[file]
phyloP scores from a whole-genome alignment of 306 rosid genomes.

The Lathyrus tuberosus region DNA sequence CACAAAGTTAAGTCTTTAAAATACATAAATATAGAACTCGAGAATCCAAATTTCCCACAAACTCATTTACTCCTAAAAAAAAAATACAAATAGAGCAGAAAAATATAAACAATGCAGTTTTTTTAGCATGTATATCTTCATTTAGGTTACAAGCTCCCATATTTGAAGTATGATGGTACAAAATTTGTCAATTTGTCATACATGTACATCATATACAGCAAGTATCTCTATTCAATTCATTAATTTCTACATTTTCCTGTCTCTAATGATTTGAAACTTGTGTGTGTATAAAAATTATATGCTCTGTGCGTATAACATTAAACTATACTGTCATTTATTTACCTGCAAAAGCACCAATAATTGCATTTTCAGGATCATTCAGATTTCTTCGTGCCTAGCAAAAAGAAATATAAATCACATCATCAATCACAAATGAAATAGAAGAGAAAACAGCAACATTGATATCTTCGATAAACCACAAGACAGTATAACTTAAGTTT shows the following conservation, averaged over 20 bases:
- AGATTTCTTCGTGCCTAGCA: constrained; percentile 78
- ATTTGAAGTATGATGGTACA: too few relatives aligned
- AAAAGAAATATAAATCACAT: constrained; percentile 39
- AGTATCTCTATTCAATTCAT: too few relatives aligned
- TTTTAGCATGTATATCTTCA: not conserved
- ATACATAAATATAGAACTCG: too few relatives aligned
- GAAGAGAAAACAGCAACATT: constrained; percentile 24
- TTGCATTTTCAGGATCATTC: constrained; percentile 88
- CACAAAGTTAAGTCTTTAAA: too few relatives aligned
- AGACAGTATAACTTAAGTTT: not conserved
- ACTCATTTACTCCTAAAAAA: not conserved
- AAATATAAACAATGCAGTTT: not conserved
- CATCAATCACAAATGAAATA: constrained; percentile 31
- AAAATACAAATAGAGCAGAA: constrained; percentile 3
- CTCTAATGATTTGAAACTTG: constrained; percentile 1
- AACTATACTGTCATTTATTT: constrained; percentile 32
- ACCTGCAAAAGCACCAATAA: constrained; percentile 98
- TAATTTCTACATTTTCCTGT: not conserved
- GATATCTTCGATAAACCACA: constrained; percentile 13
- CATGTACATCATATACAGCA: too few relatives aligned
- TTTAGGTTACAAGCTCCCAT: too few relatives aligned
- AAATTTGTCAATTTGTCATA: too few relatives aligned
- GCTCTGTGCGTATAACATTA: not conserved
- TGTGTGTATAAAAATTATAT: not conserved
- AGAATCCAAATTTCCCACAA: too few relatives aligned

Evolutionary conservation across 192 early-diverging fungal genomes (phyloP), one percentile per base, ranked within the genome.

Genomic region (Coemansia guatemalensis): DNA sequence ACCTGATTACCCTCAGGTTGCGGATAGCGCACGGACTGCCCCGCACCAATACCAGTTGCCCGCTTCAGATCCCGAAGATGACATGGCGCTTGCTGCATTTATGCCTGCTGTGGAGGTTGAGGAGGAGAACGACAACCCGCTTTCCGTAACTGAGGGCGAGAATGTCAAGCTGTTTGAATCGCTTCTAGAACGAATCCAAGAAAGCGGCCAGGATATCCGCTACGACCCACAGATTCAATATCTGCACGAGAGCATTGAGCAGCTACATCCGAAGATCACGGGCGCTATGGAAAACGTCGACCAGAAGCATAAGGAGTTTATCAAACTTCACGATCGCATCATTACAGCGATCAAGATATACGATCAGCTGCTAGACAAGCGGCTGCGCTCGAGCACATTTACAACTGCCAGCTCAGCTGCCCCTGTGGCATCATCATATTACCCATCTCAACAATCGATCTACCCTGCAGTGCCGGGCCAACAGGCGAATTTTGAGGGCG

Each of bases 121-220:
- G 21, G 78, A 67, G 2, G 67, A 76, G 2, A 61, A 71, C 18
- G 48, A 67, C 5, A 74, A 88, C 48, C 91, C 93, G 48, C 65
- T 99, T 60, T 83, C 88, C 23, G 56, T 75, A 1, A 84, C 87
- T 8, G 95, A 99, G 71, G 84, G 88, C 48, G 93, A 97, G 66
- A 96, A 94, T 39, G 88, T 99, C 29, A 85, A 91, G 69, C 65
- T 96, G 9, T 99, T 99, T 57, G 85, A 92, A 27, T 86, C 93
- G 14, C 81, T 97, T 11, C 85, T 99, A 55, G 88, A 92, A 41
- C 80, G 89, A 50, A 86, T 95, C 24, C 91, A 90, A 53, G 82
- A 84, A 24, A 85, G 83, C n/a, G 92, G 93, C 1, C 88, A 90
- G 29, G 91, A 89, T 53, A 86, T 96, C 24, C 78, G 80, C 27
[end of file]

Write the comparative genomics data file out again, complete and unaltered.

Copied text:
phyloP scores from a whole-genome alignment of 306 rosid genomes.

The Lathyrus tuberosus region DNA sequence CACAAAGTTAAGTCTTTAAAATACATAAATATAGAACTCGAGAATCCAAATTTCCCACAAACTCATTTACTCCTAAAAAAAAAATACAAATAGAGCAGAAAAATATAAACAATGCAGTTTTTTTAGCATGTATATCTTCATTTAGGTTACAAGCTCCCATATTTGAAGTATGATGGTACAAAATTTGTCAATTTGTCATACATGTACATCATATACAGCAAGTATCTCTATTCAATTCATTAATTTCTACATTTTCCTGTCTCTAATGATTTGAAACTTGTGTGTGTATAAAAATTATATGCTCTGTGCGTATAACATTAAACTATACTGTCATTTATTTACCTGCAAAAGCACCAATAATTGCATTTTCAGGATCATTCAGATTTCTTCGTGCCTAGCAAAAAGAAATATAAATCACATCATCAATCACAAATGAAATAGAAGAGAAAACAGCAACATTGATATCTTCGATAAACCACAAGACAGTATAACTTAAGTTT shows the following conservation, averaged over 20 bases:
- AGATTTCTTCGTGCCTAGCA: constrained; percentile 78
- ATTTGAAGTATGATGGTACA: too few relatives aligned
- AAAAGAAATATAAATCACAT: constrained; percentile 39
- AGTATCTCTATTCAATTCAT: too few relatives aligned
- TTTTAGCATGTATATCTTCA: not conserved
- ATACATAAATATAGAACTCG: too few relatives aligned
- GAAGAGAAAACAGCAACATT: constrained; percentile 24
- TTGCATTTTCAGGATCATTC: constrained; percentile 88
- CACAAAGTTAAGTCTTTAAA: too few relatives aligned
- AGACAGTATAACTTAAGTTT: not conserved
- ACTCATTTACTCCTAAAAAA: not conserved
- AAATATAAACAATGCAGTTT: not conserved
- CATCAATCACAAATGAAATA: constrained; percentile 31
- AAAATACAAATAGAGCAGAA: constrained; percentile 3
- CTCTAATGATTTGAAACTTG: constrained; percentile 1
- AACTATACTGTCATTTATTT: constrained; percentile 32
- ACCTGCAAAAGCACCAATAA: constrained; percentile 98
- TAATTTCTACATTTTCCTGT: not conserved
- GATATCTTCGATAAACCACA: constrained; percentile 13
- CATGTACATCATATACAGCA: too few relatives aligned
- TTTAGGTTACAAGCTCCCAT: too few relatives aligned
- AAATTTGTCAATTTGTCATA: too few relatives aligned
- GCTCTGTGCGTATAACATTA: not conserved
- TGTGTGTATAAAAATTATAT: not conserved
- AGAATCCAAATTTCCCACAA: too few relatives aligned

Evolutionary conservation across 192 early-diverging fungal genomes (phyloP), one percentile per base, ranked within the genome.

Genomic region (Coemansia guatemalensis): DNA sequence ACCTGATTACCCTCAGGTTGCGGATAGCGCACGGACTGCCCCGCACCAATACCAGTTGCCCGCTTCAGATCCCGAAGATGACATGGCGCTTGCTGCATTTATGCCTGCTGTGGAGGTTGAGGAGGAGAACGACAACCCGCTTTCCGTAACTGAGGGCGAGAATGTCAAGCTGTTTGAATCGCTTCTAGAACGAATCCAAGAAAGCGGCCAGGATATCCGCTACGACCCACAGATTCAATATCTGCACGAGAGCATTGAGCAGCTACATCCGAAGATCACGGGCGCTATGGAAAACGTCGACCAGAAGCATAAGGAGTTTATCAAACTTCACGATCGCATCATTACAGCGATCAAGATATACGATCAGCTGCTAGACAAGCGGCTGCGCTCGAGCACATTTACAACTGCCAGCTCAGCTGCCCCTGTGGCATCATCATATTACCCATCTCAACAATCGATCTACCCTGCAGTGCCGGGCCAACAGGCGAATTTTGAGGGCG

Each of bases 121-220:
- G 21, G 78, A 67, G 2, G 67, A 76, G 2, A 61, A 71, C 18
- G 48, A 67, C 5, A 74, A 88, C 48, C 91, C 93, G 48, C 65
- T 99, T 60, T 83, C 88, C 23, G 56, T 75, A 1, A 84, C 87
- T 8, G 95, A 99, G 71, G 84, G 88, C 48, G 93, A 97, G 66
- A 96, A 94, T 39, G 88, T 99, C 29, A 85, A 91, G 69, C 65
- T 96, G 9, T 99, T 99, T 57, G 85, A 92, A 27, T 86, C 93
- G 14, C 81, T 97, T 11, C 85, T 99, A 55, G 88, A 92, A 41
- C 80, G 89, A 50, A 86, T 95, C 24, C 91, A 90, A 53, G 82
- A 84, A 24, A 85, G 83, C n/a, G 92, G 93, C 1, C 88, A 90
- G 29, G 91, A 89, T 53, A 86, T 96, C 24, C 78, G 80, C 27